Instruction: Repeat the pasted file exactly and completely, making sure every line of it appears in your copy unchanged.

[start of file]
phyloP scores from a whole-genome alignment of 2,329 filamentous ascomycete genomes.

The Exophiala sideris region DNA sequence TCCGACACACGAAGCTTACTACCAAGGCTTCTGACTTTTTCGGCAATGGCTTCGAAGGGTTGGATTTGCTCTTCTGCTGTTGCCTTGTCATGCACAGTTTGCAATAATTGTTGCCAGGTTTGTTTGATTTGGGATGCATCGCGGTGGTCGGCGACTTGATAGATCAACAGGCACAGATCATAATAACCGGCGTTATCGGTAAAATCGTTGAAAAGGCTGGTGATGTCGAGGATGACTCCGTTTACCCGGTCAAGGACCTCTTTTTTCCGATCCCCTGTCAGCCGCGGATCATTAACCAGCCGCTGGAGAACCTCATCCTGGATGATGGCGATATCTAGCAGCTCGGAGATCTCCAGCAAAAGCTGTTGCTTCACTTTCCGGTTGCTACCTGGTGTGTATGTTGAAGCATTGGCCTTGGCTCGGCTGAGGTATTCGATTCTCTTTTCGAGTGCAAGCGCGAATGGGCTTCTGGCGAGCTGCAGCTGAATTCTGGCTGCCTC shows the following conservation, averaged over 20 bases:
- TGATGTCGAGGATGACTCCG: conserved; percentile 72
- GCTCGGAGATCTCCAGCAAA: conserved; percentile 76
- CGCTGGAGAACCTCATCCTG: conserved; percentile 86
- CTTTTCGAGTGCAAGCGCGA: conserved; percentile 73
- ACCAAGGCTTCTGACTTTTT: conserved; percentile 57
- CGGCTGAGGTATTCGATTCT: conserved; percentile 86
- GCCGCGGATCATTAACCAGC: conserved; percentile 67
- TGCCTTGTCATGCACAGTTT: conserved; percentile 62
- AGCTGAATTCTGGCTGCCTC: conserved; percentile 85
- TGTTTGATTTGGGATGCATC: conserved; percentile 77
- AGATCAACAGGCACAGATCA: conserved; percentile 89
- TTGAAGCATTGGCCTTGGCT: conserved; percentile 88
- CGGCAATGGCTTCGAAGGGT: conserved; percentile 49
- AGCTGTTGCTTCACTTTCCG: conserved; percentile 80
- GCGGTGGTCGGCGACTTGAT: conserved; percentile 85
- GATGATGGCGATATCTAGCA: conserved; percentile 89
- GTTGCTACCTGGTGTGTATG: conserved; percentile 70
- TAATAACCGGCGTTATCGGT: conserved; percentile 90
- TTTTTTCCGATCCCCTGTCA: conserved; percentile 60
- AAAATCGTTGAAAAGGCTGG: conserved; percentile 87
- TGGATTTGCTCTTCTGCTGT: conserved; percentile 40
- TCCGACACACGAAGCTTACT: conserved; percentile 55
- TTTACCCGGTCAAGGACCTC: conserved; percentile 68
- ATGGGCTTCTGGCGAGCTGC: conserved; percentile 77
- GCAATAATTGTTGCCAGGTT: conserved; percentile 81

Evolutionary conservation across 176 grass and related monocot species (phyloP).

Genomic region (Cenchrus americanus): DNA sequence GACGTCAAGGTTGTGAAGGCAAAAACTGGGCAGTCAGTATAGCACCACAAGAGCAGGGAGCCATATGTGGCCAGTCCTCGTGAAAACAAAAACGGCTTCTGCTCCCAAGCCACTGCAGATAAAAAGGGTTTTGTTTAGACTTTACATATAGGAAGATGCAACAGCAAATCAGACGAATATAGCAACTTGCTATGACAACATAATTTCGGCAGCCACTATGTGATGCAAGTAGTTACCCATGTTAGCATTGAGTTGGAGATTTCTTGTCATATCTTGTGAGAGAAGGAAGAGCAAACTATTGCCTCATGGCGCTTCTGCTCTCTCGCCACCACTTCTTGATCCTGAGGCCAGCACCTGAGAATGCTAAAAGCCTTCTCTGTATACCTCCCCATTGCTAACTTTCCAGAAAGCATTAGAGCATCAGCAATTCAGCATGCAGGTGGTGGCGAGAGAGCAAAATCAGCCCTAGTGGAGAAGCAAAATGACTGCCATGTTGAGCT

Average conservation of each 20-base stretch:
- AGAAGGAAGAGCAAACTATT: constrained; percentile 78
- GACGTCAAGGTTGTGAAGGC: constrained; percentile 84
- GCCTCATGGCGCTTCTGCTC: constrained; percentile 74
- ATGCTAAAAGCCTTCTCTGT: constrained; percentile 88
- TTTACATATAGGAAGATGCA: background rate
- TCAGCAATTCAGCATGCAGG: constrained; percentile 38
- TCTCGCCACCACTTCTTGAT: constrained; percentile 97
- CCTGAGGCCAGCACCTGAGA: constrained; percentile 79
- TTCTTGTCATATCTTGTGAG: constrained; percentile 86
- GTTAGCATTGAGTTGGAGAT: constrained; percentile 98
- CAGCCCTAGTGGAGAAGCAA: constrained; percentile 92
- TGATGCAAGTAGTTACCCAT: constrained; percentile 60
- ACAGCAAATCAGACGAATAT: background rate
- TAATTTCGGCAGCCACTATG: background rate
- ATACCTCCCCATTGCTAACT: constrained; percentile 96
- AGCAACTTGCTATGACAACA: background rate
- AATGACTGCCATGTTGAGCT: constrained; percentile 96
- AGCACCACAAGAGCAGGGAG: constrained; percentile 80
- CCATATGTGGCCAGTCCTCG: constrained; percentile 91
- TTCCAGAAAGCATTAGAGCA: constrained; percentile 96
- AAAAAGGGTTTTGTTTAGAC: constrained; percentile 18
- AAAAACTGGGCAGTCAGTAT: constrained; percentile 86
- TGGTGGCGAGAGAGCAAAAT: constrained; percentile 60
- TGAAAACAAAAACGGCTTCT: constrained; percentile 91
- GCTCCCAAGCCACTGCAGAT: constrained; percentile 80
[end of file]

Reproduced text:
phyloP scores from a whole-genome alignment of 2,329 filamentous ascomycete genomes.

The Exophiala sideris region DNA sequence TCCGACACACGAAGCTTACTACCAAGGCTTCTGACTTTTTCGGCAATGGCTTCGAAGGGTTGGATTTGCTCTTCTGCTGTTGCCTTGTCATGCACAGTTTGCAATAATTGTTGCCAGGTTTGTTTGATTTGGGATGCATCGCGGTGGTCGGCGACTTGATAGATCAACAGGCACAGATCATAATAACCGGCGTTATCGGTAAAATCGTTGAAAAGGCTGGTGATGTCGAGGATGACTCCGTTTACCCGGTCAAGGACCTCTTTTTTCCGATCCCCTGTCAGCCGCGGATCATTAACCAGCCGCTGGAGAACCTCATCCTGGATGATGGCGATATCTAGCAGCTCGGAGATCTCCAGCAAAAGCTGTTGCTTCACTTTCCGGTTGCTACCTGGTGTGTATGTTGAAGCATTGGCCTTGGCTCGGCTGAGGTATTCGATTCTCTTTTCGAGTGCAAGCGCGAATGGGCTTCTGGCGAGCTGCAGCTGAATTCTGGCTGCCTC shows the following conservation, averaged over 20 bases:
- TGATGTCGAGGATGACTCCG: conserved; percentile 72
- GCTCGGAGATCTCCAGCAAA: conserved; percentile 76
- CGCTGGAGAACCTCATCCTG: conserved; percentile 86
- CTTTTCGAGTGCAAGCGCGA: conserved; percentile 73
- ACCAAGGCTTCTGACTTTTT: conserved; percentile 57
- CGGCTGAGGTATTCGATTCT: conserved; percentile 86
- GCCGCGGATCATTAACCAGC: conserved; percentile 67
- TGCCTTGTCATGCACAGTTT: conserved; percentile 62
- AGCTGAATTCTGGCTGCCTC: conserved; percentile 85
- TGTTTGATTTGGGATGCATC: conserved; percentile 77
- AGATCAACAGGCACAGATCA: conserved; percentile 89
- TTGAAGCATTGGCCTTGGCT: conserved; percentile 88
- CGGCAATGGCTTCGAAGGGT: conserved; percentile 49
- AGCTGTTGCTTCACTTTCCG: conserved; percentile 80
- GCGGTGGTCGGCGACTTGAT: conserved; percentile 85
- GATGATGGCGATATCTAGCA: conserved; percentile 89
- GTTGCTACCTGGTGTGTATG: conserved; percentile 70
- TAATAACCGGCGTTATCGGT: conserved; percentile 90
- TTTTTTCCGATCCCCTGTCA: conserved; percentile 60
- AAAATCGTTGAAAAGGCTGG: conserved; percentile 87
- TGGATTTGCTCTTCTGCTGT: conserved; percentile 40
- TCCGACACACGAAGCTTACT: conserved; percentile 55
- TTTACCCGGTCAAGGACCTC: conserved; percentile 68
- ATGGGCTTCTGGCGAGCTGC: conserved; percentile 77
- GCAATAATTGTTGCCAGGTT: conserved; percentile 81

Evolutionary conservation across 176 grass and related monocot species (phyloP).

Genomic region (Cenchrus americanus): DNA sequence GACGTCAAGGTTGTGAAGGCAAAAACTGGGCAGTCAGTATAGCACCACAAGAGCAGGGAGCCATATGTGGCCAGTCCTCGTGAAAACAAAAACGGCTTCTGCTCCCAAGCCACTGCAGATAAAAAGGGTTTTGTTTAGACTTTACATATAGGAAGATGCAACAGCAAATCAGACGAATATAGCAACTTGCTATGACAACATAATTTCGGCAGCCACTATGTGATGCAAGTAGTTACCCATGTTAGCATTGAGTTGGAGATTTCTTGTCATATCTTGTGAGAGAAGGAAGAGCAAACTATTGCCTCATGGCGCTTCTGCTCTCTCGCCACCACTTCTTGATCCTGAGGCCAGCACCTGAGAATGCTAAAAGCCTTCTCTGTATACCTCCCCATTGCTAACTTTCCAGAAAGCATTAGAGCATCAGCAATTCAGCATGCAGGTGGTGGCGAGAGAGCAAAATCAGCCCTAGTGGAGAAGCAAAATGACTGCCATGTTGAGCT

Average conservation of each 20-base stretch:
- AGAAGGAAGAGCAAACTATT: constrained; percentile 78
- GACGTCAAGGTTGTGAAGGC: constrained; percentile 84
- GCCTCATGGCGCTTCTGCTC: constrained; percentile 74
- ATGCTAAAAGCCTTCTCTGT: constrained; percentile 88
- TTTACATATAGGAAGATGCA: background rate
- TCAGCAATTCAGCATGCAGG: constrained; percentile 38
- TCTCGCCACCACTTCTTGAT: constrained; percentile 97
- CCTGAGGCCAGCACCTGAGA: constrained; percentile 79
- TTCTTGTCATATCTTGTGAG: constrained; percentile 86
- GTTAGCATTGAGTTGGAGAT: constrained; percentile 98
- CAGCCCTAGTGGAGAAGCAA: constrained; percentile 92
- TGATGCAAGTAGTTACCCAT: constrained; percentile 60
- ACAGCAAATCAGACGAATAT: background rate
- TAATTTCGGCAGCCACTATG: background rate
- ATACCTCCCCATTGCTAACT: constrained; percentile 96
- AGCAACTTGCTATGACAACA: background rate
- AATGACTGCCATGTTGAGCT: constrained; percentile 96
- AGCACCACAAGAGCAGGGAG: constrained; percentile 80
- CCATATGTGGCCAGTCCTCG: constrained; percentile 91
- TTCCAGAAAGCATTAGAGCA: constrained; percentile 96
- AAAAAGGGTTTTGTTTAGAC: constrained; percentile 18
- AAAAACTGGGCAGTCAGTAT: constrained; percentile 86
- TGGTGGCGAGAGAGCAAAAT: constrained; percentile 60
- TGAAAACAAAAACGGCTTCT: constrained; percentile 91
- GCTCCCAAGCCACTGCAGAT: constrained; percentile 80